Terrible’s Town 250

Here are some pictures from Reeve’s Racing Photos:

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Hit The Ground Running- TT250

We have always wondered how the other trucks could drive by us so fast.  We have tried to win races for 5 years in our old black truck but 3rd was the best we could ever do.  However, we did win at least 12 races in 3rd place.  It is now up to us, this truck can place 1st.  Our new truck was built from the ground up to race in the desert.  Our name for this project was Solid Ground and we are hoping to build a future for Lost Boys Racing with this truck.

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Stewart was to drive the first lap, I would drive the next, and Derek the third.  Stewart had the most time during testing and had worked on the truck for 4 months.  I had less than 5 minutes and Derek now living in Colorado was just seeing it completed for the first time.  Soon after we started I realized that it would be better to leave Stewart in as driver for at least two laps.  The truck is a handful, not because it hard to drive but because everything now happens twice as fast as we’re used to.  There is a little body roll that got worse on the 2nd lap (we may have broke the torsion bar.)  The way the 4.5 liter engine was set made it drive like a 2-stroke.  The torque was only there after the engine cleared and you are on the pipe.  The power hits like a turbo with a little lag.

The course was short and hard.  Lots of turns, 20 miles of rocks, and with no GPS we missed one or two turns… OK maybe more like ten.  We hit the core track full speed.  Just like two kids in a candy store we were bounces off the walls.  We hit each jump as full speed but could not turn while breaking into the corners.  Our lack of skill and the rear spool drove us  high up into the turns only to stall the truck.  It even gets worse… on the third jump we slid sideways into the berm almost rolling the truck sitting still!  We think this was filmed by a helicopter by Sopwith Motor Sports and live on the net.  Maybe we’ll make the TV series.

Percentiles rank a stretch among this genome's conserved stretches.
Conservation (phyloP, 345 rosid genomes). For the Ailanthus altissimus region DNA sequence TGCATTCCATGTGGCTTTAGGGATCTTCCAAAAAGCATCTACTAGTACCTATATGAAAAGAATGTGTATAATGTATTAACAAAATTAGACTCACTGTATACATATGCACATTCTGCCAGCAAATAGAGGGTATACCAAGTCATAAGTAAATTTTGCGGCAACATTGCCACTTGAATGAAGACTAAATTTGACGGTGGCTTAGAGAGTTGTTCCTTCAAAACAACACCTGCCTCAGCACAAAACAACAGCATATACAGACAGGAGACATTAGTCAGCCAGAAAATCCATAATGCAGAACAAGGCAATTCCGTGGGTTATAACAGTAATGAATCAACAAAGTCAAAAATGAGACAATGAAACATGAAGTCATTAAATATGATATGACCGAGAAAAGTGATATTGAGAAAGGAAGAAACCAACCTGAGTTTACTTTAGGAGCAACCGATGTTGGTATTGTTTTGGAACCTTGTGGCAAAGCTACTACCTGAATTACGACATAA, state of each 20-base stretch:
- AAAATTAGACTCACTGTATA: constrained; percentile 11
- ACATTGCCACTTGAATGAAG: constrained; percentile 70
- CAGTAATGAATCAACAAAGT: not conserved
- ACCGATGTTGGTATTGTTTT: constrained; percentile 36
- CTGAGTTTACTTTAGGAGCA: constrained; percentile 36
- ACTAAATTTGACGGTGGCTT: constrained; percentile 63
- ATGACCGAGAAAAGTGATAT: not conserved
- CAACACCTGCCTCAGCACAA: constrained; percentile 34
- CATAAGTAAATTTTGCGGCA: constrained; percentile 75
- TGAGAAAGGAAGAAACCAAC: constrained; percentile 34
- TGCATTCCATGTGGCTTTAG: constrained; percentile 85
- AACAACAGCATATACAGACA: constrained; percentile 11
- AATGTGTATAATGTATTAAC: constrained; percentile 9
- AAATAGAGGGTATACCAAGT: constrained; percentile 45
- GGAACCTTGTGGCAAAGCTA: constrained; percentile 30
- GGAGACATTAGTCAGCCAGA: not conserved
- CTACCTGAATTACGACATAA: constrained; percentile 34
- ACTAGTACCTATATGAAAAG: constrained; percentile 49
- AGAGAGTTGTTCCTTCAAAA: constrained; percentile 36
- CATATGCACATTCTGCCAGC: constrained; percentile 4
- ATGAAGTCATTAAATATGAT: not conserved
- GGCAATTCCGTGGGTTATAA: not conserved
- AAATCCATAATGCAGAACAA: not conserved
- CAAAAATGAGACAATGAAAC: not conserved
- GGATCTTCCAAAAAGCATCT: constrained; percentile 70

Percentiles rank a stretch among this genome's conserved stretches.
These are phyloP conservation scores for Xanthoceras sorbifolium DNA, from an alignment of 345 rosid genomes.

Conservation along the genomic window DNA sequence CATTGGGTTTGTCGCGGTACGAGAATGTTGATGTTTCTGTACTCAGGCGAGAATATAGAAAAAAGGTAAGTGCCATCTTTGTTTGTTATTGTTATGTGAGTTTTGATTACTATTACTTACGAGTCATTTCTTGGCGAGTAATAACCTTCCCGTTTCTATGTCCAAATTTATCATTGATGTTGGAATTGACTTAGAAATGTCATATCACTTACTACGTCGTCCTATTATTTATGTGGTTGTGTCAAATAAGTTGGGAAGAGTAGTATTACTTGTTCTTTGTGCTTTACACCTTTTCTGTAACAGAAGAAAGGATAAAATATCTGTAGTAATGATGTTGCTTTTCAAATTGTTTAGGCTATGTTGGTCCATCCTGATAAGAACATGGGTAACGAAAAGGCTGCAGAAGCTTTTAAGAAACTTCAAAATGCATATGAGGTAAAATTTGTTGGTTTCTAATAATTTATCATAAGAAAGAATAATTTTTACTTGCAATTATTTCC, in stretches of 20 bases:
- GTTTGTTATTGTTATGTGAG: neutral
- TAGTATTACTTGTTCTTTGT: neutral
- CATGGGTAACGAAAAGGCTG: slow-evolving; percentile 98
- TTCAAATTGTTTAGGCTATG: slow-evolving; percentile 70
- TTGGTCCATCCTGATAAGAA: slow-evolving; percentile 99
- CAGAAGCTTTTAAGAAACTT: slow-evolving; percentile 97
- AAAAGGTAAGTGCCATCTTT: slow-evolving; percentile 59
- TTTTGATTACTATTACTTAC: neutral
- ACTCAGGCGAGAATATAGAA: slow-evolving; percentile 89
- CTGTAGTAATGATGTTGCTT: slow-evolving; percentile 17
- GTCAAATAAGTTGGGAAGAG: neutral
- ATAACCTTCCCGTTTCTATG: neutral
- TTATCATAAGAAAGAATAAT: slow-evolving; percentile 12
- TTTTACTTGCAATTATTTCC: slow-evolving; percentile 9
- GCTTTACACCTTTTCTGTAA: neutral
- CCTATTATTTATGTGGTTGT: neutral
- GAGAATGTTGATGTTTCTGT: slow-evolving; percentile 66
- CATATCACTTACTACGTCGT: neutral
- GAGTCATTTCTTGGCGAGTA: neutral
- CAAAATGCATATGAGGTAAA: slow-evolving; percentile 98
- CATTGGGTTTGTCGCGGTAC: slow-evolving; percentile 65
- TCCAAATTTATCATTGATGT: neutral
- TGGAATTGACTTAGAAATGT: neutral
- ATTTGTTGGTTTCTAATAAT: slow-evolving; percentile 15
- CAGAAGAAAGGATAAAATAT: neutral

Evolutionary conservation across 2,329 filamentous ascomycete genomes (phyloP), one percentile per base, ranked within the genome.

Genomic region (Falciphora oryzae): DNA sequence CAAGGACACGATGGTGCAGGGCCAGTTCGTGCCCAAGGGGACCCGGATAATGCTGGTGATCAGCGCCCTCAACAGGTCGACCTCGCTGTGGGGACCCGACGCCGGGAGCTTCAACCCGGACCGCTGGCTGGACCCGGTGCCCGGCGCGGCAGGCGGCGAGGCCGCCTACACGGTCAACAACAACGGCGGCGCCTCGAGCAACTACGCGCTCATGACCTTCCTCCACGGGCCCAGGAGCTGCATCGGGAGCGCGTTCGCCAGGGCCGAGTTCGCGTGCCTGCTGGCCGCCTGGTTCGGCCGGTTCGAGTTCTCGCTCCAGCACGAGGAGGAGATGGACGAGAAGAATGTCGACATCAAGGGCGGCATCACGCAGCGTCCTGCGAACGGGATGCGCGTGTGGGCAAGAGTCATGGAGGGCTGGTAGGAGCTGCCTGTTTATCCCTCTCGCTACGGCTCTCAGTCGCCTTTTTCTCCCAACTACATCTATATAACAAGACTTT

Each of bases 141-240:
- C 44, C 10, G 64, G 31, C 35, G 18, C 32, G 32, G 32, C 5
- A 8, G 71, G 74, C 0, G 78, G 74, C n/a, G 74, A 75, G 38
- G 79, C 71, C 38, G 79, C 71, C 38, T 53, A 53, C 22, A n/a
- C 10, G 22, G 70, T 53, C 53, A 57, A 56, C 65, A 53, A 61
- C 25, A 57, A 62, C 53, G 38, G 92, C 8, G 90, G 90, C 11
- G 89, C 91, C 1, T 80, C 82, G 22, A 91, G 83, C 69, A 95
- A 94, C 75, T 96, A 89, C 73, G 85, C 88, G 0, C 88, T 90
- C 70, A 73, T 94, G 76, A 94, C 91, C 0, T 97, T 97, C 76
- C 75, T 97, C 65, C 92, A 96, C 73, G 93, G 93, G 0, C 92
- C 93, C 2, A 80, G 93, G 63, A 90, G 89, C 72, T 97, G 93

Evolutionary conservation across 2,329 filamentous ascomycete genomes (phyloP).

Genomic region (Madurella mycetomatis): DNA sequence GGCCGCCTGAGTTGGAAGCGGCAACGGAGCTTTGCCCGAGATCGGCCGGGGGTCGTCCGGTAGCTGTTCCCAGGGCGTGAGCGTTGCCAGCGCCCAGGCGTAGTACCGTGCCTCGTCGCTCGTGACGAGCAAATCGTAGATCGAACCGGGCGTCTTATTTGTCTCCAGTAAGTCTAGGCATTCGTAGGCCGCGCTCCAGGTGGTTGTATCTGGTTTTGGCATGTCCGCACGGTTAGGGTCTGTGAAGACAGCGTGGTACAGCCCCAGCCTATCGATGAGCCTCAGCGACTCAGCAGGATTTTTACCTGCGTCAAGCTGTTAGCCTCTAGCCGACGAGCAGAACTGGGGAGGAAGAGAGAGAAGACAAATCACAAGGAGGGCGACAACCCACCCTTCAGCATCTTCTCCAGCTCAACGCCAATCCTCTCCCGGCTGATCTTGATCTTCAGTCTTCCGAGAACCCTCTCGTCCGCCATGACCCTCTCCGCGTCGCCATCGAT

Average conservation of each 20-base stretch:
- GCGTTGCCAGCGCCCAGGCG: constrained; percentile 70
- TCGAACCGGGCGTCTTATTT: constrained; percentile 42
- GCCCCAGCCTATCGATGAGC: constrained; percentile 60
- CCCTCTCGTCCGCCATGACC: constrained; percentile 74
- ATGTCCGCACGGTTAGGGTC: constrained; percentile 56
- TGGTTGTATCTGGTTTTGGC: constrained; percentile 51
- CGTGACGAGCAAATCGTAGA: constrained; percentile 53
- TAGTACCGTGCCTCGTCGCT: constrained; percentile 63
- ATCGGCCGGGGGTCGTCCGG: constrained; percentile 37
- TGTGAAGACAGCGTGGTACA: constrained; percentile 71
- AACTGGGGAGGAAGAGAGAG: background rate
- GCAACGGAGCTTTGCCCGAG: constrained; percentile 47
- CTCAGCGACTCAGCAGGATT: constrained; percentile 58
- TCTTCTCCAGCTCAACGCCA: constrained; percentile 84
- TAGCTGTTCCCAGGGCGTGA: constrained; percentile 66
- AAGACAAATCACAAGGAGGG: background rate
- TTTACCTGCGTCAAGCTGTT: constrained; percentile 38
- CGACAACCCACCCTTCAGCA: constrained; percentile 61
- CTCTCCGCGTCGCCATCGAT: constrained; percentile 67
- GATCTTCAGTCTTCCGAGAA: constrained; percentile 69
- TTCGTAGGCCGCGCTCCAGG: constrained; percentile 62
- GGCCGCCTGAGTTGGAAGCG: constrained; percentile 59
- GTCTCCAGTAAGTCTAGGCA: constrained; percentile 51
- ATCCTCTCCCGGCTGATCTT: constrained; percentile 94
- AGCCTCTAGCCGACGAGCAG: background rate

We completed one lap passing at least four 7200 trucks including Certified, even after changing a flat and correcting a power steering problem.  We fueled at the main pit and took on only 11 gallons.  We started the race with 60 gallons in our 80 gallon tank.  Our goal at that point was to make it through the rocks and past where we got our first flat.  We got down to the rocky canyon and hit the flat ground as fast as we could but just before the checkpoint our trannie locked up and filled out skid plate with fluid.  After a couple of quick checks on the linkage we could not find anything wrong and were done for the day.

Great fun!  The truck drove better than we expected.  Sex, drugs, and rock n’ roll ain’t got nothing on off-road racing.

Harder Than I Thought

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Before I get started I need to thank everyone who helped Lost Boys Racing get ready for the race.  The truck as it sits now represents a total of over 4 years in the making.  It was started by Dave Clark and Kyle Taylor.  I purchased the truck about 6 months ago.  And within a few days I knew I needed help.  So, I asked the owner of Wicked Sand Toys to help.  He didn’t have time because he was getting rails ready for Glamis; building one and finishing others.  But all this would soon change.  The economy came to a halt last December and he was looking for work.  We agreed on an hourly rate and they began full time on the truck on January 5, 2009.  Stewart also went to work at Wicked and this would be his new home for 4 months.